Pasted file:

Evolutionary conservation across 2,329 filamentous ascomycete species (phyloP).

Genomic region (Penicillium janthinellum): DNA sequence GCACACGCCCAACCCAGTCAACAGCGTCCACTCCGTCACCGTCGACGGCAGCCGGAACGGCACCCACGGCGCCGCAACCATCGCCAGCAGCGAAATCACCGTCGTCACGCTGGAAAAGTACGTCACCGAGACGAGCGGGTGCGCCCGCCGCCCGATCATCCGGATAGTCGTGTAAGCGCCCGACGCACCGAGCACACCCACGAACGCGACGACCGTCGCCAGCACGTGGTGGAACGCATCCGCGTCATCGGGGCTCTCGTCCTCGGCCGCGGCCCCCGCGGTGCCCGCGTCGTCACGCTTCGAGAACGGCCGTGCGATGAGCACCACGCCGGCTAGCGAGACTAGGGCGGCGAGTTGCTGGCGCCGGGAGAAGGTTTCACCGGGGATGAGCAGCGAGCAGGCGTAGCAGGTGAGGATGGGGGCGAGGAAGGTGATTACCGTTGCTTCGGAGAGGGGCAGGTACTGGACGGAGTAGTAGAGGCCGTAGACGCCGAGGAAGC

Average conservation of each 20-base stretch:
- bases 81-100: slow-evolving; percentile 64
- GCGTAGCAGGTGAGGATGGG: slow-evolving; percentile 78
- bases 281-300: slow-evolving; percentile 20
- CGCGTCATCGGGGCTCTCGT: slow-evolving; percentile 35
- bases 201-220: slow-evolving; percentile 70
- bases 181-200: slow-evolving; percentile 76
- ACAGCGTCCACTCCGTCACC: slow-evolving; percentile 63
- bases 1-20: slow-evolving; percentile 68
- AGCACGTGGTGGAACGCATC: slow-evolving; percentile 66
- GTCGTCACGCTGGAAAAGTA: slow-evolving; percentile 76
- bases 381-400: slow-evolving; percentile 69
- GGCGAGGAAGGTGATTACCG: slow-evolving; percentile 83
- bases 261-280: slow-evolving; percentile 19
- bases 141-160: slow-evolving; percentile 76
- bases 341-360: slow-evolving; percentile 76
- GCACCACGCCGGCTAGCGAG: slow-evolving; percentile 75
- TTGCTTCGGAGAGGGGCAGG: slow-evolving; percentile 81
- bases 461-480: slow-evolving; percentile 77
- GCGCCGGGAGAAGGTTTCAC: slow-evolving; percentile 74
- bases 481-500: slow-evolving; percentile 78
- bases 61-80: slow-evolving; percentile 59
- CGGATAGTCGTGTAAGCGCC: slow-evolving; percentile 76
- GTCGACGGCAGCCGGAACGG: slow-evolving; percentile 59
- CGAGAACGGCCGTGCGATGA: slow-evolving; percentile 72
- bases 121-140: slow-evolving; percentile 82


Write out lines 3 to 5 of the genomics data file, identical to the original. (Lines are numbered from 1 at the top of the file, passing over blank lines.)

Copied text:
Average conservation of each 20-base stretch:
- bases 81-100: slow-evolving; percentile 64
- GCGTAGCAGGTGAGGATGGG: slow-evolving; percentile 78